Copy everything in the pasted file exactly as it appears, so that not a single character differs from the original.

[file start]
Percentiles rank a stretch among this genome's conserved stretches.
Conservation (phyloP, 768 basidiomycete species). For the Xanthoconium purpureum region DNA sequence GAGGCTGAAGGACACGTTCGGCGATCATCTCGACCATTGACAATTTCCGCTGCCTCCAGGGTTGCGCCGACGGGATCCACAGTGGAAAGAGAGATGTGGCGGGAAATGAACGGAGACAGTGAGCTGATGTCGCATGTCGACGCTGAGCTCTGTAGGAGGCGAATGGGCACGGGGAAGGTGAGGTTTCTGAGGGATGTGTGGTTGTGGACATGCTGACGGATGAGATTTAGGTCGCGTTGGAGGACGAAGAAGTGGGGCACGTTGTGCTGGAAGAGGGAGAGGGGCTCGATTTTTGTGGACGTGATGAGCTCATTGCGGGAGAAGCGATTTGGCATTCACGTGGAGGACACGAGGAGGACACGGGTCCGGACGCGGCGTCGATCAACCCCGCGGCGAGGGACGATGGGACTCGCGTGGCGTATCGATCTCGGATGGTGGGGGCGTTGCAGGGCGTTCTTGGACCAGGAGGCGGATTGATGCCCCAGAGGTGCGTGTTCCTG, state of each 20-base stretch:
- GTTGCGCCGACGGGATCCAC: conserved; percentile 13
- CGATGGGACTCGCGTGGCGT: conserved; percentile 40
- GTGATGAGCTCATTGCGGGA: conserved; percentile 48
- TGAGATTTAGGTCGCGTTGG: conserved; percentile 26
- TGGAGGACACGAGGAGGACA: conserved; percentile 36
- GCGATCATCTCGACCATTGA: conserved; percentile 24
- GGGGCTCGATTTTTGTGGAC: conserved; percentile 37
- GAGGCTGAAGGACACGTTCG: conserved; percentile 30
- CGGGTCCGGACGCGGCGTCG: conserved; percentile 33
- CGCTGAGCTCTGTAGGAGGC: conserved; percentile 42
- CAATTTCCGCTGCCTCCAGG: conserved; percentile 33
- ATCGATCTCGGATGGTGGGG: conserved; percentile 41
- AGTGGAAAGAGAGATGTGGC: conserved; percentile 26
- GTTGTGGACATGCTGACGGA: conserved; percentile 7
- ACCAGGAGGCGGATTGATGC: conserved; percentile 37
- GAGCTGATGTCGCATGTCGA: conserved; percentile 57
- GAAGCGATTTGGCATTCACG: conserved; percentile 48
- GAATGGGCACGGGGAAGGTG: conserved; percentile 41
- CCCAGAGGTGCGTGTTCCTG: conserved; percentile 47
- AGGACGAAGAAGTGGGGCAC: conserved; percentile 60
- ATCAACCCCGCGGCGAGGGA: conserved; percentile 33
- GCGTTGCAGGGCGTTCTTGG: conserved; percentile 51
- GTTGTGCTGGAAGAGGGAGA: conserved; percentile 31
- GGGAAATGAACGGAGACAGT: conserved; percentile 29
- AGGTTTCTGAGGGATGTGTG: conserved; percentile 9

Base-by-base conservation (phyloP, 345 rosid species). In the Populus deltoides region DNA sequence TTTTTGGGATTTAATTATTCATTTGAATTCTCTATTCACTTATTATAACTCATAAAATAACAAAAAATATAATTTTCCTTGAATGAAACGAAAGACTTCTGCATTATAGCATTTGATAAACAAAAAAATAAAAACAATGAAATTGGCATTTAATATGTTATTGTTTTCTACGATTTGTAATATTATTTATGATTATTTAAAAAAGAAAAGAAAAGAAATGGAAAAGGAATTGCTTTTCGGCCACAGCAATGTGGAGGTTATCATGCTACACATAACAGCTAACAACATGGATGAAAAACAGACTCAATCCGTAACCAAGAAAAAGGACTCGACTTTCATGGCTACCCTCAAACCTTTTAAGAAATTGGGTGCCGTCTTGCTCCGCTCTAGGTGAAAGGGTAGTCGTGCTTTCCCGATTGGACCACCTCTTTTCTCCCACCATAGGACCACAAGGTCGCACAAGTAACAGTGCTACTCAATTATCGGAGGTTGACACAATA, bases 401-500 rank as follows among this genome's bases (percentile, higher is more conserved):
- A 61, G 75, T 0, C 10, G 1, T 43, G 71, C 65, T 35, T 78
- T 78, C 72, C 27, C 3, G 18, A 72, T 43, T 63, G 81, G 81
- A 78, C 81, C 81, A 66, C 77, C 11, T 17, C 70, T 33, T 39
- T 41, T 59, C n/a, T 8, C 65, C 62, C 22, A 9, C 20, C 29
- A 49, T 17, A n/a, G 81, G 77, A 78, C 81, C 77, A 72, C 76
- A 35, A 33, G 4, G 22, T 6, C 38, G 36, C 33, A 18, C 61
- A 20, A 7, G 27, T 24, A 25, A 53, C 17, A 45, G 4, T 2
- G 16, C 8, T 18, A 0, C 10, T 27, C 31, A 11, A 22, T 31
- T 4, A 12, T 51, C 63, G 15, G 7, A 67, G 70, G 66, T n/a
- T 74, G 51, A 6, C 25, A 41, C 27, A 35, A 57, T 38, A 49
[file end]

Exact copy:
Percentiles rank a stretch among this genome's conserved stretches.
Conservation (phyloP, 768 basidiomycete species). For the Xanthoconium purpureum region DNA sequence GAGGCTGAAGGACACGTTCGGCGATCATCTCGACCATTGACAATTTCCGCTGCCTCCAGGGTTGCGCCGACGGGATCCACAGTGGAAAGAGAGATGTGGCGGGAAATGAACGGAGACAGTGAGCTGATGTCGCATGTCGACGCTGAGCTCTGTAGGAGGCGAATGGGCACGGGGAAGGTGAGGTTTCTGAGGGATGTGTGGTTGTGGACATGCTGACGGATGAGATTTAGGTCGCGTTGGAGGACGAAGAAGTGGGGCACGTTGTGCTGGAAGAGGGAGAGGGGCTCGATTTTTGTGGACGTGATGAGCTCATTGCGGGAGAAGCGATTTGGCATTCACGTGGAGGACACGAGGAGGACACGGGTCCGGACGCGGCGTCGATCAACCCCGCGGCGAGGGACGATGGGACTCGCGTGGCGTATCGATCTCGGATGGTGGGGGCGTTGCAGGGCGTTCTTGGACCAGGAGGCGGATTGATGCCCCAGAGGTGCGTGTTCCTG, state of each 20-base stretch:
- GTTGCGCCGACGGGATCCAC: conserved; percentile 13
- CGATGGGACTCGCGTGGCGT: conserved; percentile 40
- GTGATGAGCTCATTGCGGGA: conserved; percentile 48
- TGAGATTTAGGTCGCGTTGG: conserved; percentile 26
- TGGAGGACACGAGGAGGACA: conserved; percentile 36
- GCGATCATCTCGACCATTGA: conserved; percentile 24
- GGGGCTCGATTTTTGTGGAC: conserved; percentile 37
- GAGGCTGAAGGACACGTTCG: conserved; percentile 30
- CGGGTCCGGACGCGGCGTCG: conserved; percentile 33
- CGCTGAGCTCTGTAGGAGGC: conserved; percentile 42
- CAATTTCCGCTGCCTCCAGG: conserved; percentile 33
- ATCGATCTCGGATGGTGGGG: conserved; percentile 41
- AGTGGAAAGAGAGATGTGGC: conserved; percentile 26
- GTTGTGGACATGCTGACGGA: conserved; percentile 7
- ACCAGGAGGCGGATTGATGC: conserved; percentile 37
- GAGCTGATGTCGCATGTCGA: conserved; percentile 57
- GAAGCGATTTGGCATTCACG: conserved; percentile 48
- GAATGGGCACGGGGAAGGTG: conserved; percentile 41
- CCCAGAGGTGCGTGTTCCTG: conserved; percentile 47
- AGGACGAAGAAGTGGGGCAC: conserved; percentile 60
- ATCAACCCCGCGGCGAGGGA: conserved; percentile 33
- GCGTTGCAGGGCGTTCTTGG: conserved; percentile 51
- GTTGTGCTGGAAGAGGGAGA: conserved; percentile 31
- GGGAAATGAACGGAGACAGT: conserved; percentile 29
- AGGTTTCTGAGGGATGTGTG: conserved; percentile 9

Base-by-base conservation (phyloP, 345 rosid species). In the Populus deltoides region DNA sequence TTTTTGGGATTTAATTATTCATTTGAATTCTCTATTCACTTATTATAACTCATAAAATAACAAAAAATATAATTTTCCTTGAATGAAACGAAAGACTTCTGCATTATAGCATTTGATAAACAAAAAAATAAAAACAATGAAATTGGCATTTAATATGTTATTGTTTTCTACGATTTGTAATATTATTTATGATTATTTAAAAAAGAAAAGAAAAGAAATGGAAAAGGAATTGCTTTTCGGCCACAGCAATGTGGAGGTTATCATGCTACACATAACAGCTAACAACATGGATGAAAAACAGACTCAATCCGTAACCAAGAAAAAGGACTCGACTTTCATGGCTACCCTCAAACCTTTTAAGAAATTGGGTGCCGTCTTGCTCCGCTCTAGGTGAAAGGGTAGTCGTGCTTTCCCGATTGGACCACCTCTTTTCTCCCACCATAGGACCACAAGGTCGCACAAGTAACAGTGCTACTCAATTATCGGAGGTTGACACAATA, bases 401-500 rank as follows among this genome's bases (percentile, higher is more conserved):
- A 61, G 75, T 0, C 10, G 1, T 43, G 71, C 65, T 35, T 78
- T 78, C 72, C 27, C 3, G 18, A 72, T 43, T 63, G 81, G 81
- A 78, C 81, C 81, A 66, C 77, C 11, T 17, C 70, T 33, T 39
- T 41, T 59, C n/a, T 8, C 65, C 62, C 22, A 9, C 20, C 29
- A 49, T 17, A n/a, G 81, G 77, A 78, C 81, C 77, A 72, C 76
- A 35, A 33, G 4, G 22, T 6, C 38, G 36, C 33, A 18, C 61
- A 20, A 7, G 27, T 24, A 25, A 53, C 17, A 45, G 4, T 2
- G 16, C 8, T 18, A 0, C 10, T 27, C 31, A 11, A 22, T 31
- T 4, A 12, T 51, C 63, G 15, G 7, A 67, G 70, G 66, T n/a
- T 74, G 51, A 6, C 25, A 41, C 27, A 35, A 57, T 38, A 49